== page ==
Move over, Times Square – Edinburgh is the best place to celebrate New Year’s Eve. You’ll find no finer celebration than the Hogmanay festivities that take over the streets of this ancient city. If seeing the highland mountains draped in snow wasn’t already enough to make you want to visit Scotland in the winter, let this be the excuse you need.
Whisky! Fireworks over castles! Torches! Ceilidh dances! Men in kilts! What more could you want?
Not normally a fan of New Year’s Eve due to lackluster celebrations in years past, I set off to Scotland to revive a love for the holiday. I traveled alone but ended up making amazing new friends among the 150,000 visitors from all around the globe. It was truly the best weekend of my life. There’s an energy that drives this city. You’ll find it in the antiquated streets lined with castles and history. You’ll find it in the charisma and brogues of the locals. And you’ll find it in the traditions and celebrations of their culture. Edinburgh is enchanting. Edinburgh for Hogmanay is downright magical.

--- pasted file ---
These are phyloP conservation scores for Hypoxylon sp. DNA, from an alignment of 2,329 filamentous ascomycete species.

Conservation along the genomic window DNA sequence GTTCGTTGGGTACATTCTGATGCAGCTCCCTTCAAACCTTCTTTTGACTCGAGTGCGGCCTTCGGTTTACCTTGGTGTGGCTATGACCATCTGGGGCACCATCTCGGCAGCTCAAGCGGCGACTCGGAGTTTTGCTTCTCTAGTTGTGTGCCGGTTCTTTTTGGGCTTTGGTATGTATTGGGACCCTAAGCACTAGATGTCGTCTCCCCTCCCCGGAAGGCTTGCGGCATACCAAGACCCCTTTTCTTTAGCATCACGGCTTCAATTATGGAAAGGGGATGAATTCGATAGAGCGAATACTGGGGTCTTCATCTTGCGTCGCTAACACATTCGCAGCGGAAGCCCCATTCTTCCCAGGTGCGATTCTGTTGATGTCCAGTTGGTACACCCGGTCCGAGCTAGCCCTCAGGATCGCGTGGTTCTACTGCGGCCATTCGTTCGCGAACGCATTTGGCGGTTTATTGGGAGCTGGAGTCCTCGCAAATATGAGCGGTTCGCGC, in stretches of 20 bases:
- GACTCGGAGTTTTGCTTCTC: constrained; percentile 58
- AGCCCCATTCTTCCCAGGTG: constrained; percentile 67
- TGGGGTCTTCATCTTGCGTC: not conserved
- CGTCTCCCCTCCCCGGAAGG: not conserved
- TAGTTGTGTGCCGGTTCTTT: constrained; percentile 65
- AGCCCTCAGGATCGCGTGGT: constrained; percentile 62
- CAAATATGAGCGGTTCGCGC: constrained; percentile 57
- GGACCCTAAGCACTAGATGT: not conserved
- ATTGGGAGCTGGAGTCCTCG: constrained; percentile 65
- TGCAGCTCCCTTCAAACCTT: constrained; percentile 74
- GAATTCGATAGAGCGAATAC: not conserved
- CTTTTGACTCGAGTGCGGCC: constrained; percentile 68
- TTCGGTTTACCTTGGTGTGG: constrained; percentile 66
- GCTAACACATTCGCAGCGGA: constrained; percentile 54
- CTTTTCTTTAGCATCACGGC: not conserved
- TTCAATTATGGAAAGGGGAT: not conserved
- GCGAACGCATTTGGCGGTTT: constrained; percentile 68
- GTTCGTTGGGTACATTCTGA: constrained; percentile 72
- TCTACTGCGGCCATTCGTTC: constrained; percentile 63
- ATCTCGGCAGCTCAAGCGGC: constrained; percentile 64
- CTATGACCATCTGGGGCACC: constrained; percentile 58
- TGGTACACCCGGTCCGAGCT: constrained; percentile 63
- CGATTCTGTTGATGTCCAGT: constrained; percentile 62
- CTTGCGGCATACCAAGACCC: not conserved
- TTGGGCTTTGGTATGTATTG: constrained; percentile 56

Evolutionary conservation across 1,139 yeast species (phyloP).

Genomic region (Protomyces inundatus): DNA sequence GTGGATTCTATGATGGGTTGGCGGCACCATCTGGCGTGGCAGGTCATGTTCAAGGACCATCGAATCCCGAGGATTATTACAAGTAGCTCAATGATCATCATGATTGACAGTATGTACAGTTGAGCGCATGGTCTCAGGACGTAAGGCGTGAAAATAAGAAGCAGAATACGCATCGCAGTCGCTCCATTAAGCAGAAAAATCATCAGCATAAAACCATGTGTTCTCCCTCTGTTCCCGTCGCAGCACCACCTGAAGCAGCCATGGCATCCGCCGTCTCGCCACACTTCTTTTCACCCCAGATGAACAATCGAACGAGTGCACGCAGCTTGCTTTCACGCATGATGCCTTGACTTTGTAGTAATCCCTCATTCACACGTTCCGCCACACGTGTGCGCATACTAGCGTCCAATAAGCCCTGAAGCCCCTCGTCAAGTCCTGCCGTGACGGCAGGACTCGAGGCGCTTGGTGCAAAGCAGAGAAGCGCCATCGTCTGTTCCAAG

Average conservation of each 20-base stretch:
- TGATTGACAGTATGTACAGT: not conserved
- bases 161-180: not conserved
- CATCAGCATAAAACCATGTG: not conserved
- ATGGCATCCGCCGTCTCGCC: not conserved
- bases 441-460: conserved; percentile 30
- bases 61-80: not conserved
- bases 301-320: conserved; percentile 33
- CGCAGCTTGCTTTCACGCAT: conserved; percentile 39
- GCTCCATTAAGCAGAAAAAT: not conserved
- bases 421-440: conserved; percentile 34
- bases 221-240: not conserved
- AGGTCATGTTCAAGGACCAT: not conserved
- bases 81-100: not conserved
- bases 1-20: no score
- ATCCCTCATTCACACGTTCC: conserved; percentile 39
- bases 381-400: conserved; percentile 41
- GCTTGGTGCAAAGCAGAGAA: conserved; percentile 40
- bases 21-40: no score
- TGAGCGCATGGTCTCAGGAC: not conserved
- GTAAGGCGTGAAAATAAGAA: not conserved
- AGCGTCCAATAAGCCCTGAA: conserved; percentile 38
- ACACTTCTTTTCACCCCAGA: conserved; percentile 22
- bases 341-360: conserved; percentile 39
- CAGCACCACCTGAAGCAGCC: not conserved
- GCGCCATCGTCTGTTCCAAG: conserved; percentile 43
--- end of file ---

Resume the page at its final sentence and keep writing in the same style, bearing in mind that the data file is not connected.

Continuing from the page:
|| What is Hogmanay?
For the rest of the world, it’s New Year’s Eve. For Scotland, it’s something even better: Hogmanay.
Hogmanay is the Scottish celebration for welcoming in the new year. The celebrations have Viking and Gaelic origins. It holds importance because for hundreds of years, the Scots didn’t celebrate Christmas. During the Protestant Reformation, celebrating Yule was made illegal. Though the ban was repealed in 1712, the Church frowned on celebrations and Christmas didn’t become a public holiday until 1958. So, Scots focused their celebrations on Hogmanay instead.